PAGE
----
college ministry collectives (a fridea)

While this week’s Fridea actually shares some affinity with last week’s Fridea, I actually stumbled upon it through an entirely different connection. Here’s the Fridea:

Pool your resources with other college ministries, for specific endeavors or ongoing events.

Obviously, cooperating on single events or even ongoing activities isn’t an entirely new idea (though it’s sadly unpracticed in some quarters). But this Fridea takes that a step further – or perhaps just explores the edges of that idea.

On a conference call with some Southern Baptists of Texas church-based college ministers the other day, someone brought up an interesting idea. What if one ministry sent students on a summer mission trip – organized by another college ministry? I thought this was intriguing – especially because this didn’t involve ministries in the same town.

The big question: Is it always wisest for every college ministry to plan its own mission trips? What about for every college ministry to design – from scratch – its publicity materials? Or to plan its own Fall Retreat? To write its own curriculum? Design its own web page? To participate in its own leadership training or record-keeping or administrative work? To brainstorm with only its own leaders and students? What if one leader in Pittsburgh is really strong at producing advertising materials, while another in Philly is awesome at designing web pages? Could they somehow trade?

If you’ve read this blog for more than a week, you know I’m a strong proponent of contextualization in college ministry… so it might be surprising that I would suggest creating “collectives” of college ministries at all. But like all Frideas, this will not be a fit for every ministry. Any idea (whether normal or innovative) must be applied only when it matches the purposes of the activity and the unique context of the particular campus tribe.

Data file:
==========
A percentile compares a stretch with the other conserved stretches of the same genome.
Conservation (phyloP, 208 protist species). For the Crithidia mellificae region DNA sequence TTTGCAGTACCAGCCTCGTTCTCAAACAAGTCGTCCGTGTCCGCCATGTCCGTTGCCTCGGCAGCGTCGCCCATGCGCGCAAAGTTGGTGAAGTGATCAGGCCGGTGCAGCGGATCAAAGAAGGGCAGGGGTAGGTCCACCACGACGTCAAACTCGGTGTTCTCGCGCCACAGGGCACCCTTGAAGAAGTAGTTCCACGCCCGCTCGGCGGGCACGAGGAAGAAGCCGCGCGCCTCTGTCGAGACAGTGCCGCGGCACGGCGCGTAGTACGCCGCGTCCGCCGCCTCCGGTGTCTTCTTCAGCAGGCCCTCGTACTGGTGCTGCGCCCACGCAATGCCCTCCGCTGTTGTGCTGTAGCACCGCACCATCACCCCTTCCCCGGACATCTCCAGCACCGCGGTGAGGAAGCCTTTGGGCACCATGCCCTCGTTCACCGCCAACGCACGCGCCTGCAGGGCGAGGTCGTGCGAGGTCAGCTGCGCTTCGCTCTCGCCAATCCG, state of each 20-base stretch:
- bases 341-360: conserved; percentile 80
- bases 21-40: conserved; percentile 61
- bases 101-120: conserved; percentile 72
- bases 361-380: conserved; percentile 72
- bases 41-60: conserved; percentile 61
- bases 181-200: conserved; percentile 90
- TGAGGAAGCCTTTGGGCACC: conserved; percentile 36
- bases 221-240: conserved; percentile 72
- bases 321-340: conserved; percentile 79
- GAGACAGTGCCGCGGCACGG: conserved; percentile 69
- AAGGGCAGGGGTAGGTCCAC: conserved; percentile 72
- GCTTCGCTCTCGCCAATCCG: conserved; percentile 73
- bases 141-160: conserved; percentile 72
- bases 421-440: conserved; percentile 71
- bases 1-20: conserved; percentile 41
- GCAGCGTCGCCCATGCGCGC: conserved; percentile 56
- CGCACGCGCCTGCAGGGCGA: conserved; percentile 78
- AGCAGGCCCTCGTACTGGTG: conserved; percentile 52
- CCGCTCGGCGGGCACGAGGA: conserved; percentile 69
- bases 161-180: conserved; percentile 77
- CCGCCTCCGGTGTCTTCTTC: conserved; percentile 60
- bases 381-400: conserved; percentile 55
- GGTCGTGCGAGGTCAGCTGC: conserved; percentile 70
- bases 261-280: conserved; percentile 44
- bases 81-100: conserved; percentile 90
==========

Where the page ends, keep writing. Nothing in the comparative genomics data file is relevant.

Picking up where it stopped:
But I can imagine situations where resources could be conserved and maximized through pooling, collaborating, or even “tagging along” (with permission, of course). And by resources, I mean far more than money – I mean time, energy, talents of the individual leaders and students involved, and any other resources we have available.

Look at each of the suggestions listed above, and think about how this might work. Any experience with this sort of thing? Any other ideas for College Ministry Collectives?

Find synopses of all the past Frideas over here.

written from the middle o’ Pennsylvania

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Road Trip 13: Day 40 recap
recap: a full day hanging with national staff at the headquarters of the CCO (see all explorations so far)
T-shirt: the Purple Ace (!) tribe of the University of Evansville
friday: on to State College, PA, where I’ll spend the weekend!

One Comment

  1. Collaboration is part of the DNA of our church-based college ministry. For example, we are currently beginning plans for an outreach next semester with CRU, which is neither them tagging along with what we are doing, nor vice versa. Instead, we are taking leaders from both CRU and our ministry and creating a round table discussion on outreach and planning an event to work on together. We both bring some unique strengths that we would not have individually, plus, whenever we do these types of ministries we see the prayer of Jesus in John 17 being answered. Also, it stimulates fresh growth all around.

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